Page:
I don't presume to know how the book will affect you. For me, it engendered many feelings. I was embarrassed that I had to keep referring to the map at the beginning of the book because I never learned Middle Eastern geography. I was ashamed that in the days after 9/11, I was scared of the turbaned men on the BART train with me--that I considered myself progressive, and yet subconsciously equated Muslim with Terrorist. I was so incredibly thankful for my life in America, for my education and my opportunities, which I admit, I've taken for granted. The book talks about teachers and children climbing a ladder to reach the second story of their school, because the stairs were bombed out. I couldn't help but think about what would happen in America. Here, parents would be outraged if their child's school didn't meet each and every building standard. Here, most kids would be thrilled if they couldn't reach their classroom. I was inspired by Greg. I believe that one person can make a difference. I was frustrated at our government's lack of humanitarian aid, but simultaneously so proud to be an American, because, as citizens, we can be a beacon of light around the world.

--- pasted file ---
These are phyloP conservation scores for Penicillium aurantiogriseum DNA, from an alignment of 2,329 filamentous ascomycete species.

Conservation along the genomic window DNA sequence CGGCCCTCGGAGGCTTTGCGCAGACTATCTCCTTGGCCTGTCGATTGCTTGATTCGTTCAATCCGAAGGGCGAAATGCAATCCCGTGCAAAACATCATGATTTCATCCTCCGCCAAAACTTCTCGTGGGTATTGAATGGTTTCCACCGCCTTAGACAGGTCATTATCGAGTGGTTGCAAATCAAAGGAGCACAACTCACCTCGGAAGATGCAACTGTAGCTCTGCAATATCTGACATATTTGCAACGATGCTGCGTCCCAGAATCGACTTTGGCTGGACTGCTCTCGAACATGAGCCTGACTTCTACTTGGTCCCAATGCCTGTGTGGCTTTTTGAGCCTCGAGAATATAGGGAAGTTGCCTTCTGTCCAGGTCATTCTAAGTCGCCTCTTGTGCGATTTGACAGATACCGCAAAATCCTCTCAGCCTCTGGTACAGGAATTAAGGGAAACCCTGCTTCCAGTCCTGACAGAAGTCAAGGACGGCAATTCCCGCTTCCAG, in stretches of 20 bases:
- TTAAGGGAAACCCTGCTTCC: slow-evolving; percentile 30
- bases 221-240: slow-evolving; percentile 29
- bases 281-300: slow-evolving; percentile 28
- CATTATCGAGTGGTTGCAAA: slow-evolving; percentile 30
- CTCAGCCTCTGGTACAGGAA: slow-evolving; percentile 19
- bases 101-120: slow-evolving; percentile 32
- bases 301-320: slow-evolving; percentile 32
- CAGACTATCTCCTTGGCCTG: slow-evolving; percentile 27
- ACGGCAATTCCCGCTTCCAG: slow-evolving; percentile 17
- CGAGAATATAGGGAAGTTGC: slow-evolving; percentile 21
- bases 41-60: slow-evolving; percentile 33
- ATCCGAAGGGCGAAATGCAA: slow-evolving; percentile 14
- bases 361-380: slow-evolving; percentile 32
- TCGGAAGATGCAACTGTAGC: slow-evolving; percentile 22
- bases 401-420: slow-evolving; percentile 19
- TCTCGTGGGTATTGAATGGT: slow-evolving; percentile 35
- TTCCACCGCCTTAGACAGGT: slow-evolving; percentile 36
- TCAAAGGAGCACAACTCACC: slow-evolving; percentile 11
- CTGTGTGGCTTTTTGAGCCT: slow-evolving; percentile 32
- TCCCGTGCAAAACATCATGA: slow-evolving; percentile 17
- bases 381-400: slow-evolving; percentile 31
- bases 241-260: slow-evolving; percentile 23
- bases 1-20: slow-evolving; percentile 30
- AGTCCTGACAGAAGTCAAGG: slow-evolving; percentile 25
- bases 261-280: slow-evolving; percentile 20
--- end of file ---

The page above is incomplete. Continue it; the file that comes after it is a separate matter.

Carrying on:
It is so much more than a book about the Middle East. It challenges, educates, and inspires. For me, it shifted my perception. It clearly demarcated the notions of "want" and "need." It led me to pick up trash in my neighborhood and seriously consider whether I "needed" to add another pair of jeans to my closet. Given the result of the election, I think Americans are ready to embrace a spirit of volunteerism. Even if you think are not, please, read the book. It exemplifies pioneering spirit and perseverance at its best.
To learn more about Greg's foundation, the Central Asia Institute, or to make a donation, visit: To learn more about Three Cups of Tea, visit: